Filed under: Algebra, Math | Tags: algebra, geometry, graph theory, group theory, Math, serre

Okay, first post for a while. As I promised quite a while back, let’s prove together that subgroups of free groups are free. It’s surprising that this is nontrivial to prove: just try to come up with some subgroups of and you’ll see what I mean. In fact, using only basic algebraic topology and a bit of graph theory, we can come up with a really simple argument that replaces this one. Perhaps that’s an argument in favor of algebraic topology. But I think this angle is sort of interesting, and it should be a fresh experience for me, at least.

The proof is due to Jean-Pierre “Duh Bear” Serre in his book *Trees*. A heads up if you track this down — Serre has a really weird way of defining graphs. Fortunately, for this proof at least, a little bit of work translates things into the same language of graphs and digraphs that we saw when talking about Cayley graphs. I review that below the fold. It takes a while to set up the machinery, though the proof itself isn’t too long. To recompense, I’ve left out a couple minor details, which you’re probably able to fill in. If some step doesn’t make sense, work it out — or try to disprove it!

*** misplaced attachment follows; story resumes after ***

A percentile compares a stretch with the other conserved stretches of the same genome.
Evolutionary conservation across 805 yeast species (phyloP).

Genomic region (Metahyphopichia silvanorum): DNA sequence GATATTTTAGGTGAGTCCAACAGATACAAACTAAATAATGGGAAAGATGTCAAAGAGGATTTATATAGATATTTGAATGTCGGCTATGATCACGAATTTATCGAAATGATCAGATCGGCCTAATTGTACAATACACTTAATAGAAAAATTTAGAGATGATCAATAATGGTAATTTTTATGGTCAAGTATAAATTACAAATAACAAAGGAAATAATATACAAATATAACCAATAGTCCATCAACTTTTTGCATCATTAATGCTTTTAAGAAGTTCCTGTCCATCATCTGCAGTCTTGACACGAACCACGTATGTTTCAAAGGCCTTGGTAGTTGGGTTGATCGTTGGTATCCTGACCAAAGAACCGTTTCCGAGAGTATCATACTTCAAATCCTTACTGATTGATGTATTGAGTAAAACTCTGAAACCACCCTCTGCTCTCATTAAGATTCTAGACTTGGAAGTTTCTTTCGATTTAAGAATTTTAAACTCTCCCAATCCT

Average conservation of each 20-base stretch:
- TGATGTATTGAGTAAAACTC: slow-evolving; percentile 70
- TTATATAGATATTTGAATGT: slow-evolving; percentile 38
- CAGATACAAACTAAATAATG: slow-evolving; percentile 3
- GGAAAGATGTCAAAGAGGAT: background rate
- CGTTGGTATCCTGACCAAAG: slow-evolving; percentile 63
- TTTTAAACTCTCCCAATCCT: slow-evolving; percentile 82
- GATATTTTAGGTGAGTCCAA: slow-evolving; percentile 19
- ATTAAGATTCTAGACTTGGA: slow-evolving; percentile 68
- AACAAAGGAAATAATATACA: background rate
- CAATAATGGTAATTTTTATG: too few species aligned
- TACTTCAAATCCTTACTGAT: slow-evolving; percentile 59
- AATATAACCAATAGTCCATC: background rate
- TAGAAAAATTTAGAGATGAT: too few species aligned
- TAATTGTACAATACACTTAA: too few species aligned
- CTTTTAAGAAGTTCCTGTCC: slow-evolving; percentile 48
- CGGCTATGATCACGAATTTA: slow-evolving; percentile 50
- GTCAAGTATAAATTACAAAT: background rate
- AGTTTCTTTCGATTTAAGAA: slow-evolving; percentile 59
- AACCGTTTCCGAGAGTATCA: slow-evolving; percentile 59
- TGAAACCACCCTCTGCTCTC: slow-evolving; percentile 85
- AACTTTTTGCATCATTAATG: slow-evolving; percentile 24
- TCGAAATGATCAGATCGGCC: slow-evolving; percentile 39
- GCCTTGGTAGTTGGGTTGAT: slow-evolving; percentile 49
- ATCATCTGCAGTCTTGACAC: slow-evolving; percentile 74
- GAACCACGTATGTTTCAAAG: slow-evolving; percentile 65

Filed under: Algebra, Math | Tags: algebra, graph theory, group theory, MaBloWriMo, Math, pretty pictures

Today we’re going to take the abstract group machinery we’ve been building up, and unleash it on some sets. When mathematicians say that “groups describe symmetry,” this is exactly what they’re talking about. Say we have a set, and some “symmetries” of that set. Pretty much any definition of “symmetry” will take it to be a bijection on the set, and we moreover expect to be able to undo symmetries, to compose them (associatively), and to use the identity map as a symmetry. These heuristics are just informal versions of the group axioms! The element we’ve been leaving out so far, though, is the set itself on which the symmetries are founded. We say that this symmetry group **acts on** this set. Below, let’s make this formal.